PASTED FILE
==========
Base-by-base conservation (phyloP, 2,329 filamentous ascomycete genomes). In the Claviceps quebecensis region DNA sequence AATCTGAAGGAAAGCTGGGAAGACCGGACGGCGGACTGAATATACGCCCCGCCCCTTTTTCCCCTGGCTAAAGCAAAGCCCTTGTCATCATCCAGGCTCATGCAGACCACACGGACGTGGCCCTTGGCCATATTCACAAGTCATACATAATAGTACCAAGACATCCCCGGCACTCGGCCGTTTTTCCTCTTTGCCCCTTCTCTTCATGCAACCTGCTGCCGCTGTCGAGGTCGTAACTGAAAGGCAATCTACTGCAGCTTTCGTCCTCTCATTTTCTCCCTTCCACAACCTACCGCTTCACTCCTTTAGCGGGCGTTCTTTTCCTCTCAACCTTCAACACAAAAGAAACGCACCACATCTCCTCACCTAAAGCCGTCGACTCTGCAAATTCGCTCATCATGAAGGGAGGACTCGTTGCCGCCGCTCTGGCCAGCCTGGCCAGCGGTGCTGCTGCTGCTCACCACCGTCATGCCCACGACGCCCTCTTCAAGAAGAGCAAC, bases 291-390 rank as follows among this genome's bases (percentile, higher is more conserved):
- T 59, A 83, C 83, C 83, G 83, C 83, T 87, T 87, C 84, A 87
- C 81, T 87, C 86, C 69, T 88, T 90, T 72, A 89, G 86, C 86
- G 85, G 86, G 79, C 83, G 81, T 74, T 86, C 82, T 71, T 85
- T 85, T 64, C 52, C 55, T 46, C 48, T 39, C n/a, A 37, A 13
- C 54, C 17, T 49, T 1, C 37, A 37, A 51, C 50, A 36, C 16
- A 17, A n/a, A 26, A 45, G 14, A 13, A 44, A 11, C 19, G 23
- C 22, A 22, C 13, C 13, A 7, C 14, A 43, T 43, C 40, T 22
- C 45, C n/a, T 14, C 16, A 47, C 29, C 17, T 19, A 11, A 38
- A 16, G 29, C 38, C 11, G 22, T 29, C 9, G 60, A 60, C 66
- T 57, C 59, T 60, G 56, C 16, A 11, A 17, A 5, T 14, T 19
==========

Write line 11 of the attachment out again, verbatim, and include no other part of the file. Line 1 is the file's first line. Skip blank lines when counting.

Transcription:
- T 57, C 59, T 60, G 56, C 16, A 11, A 17, A 5, T 14, T 19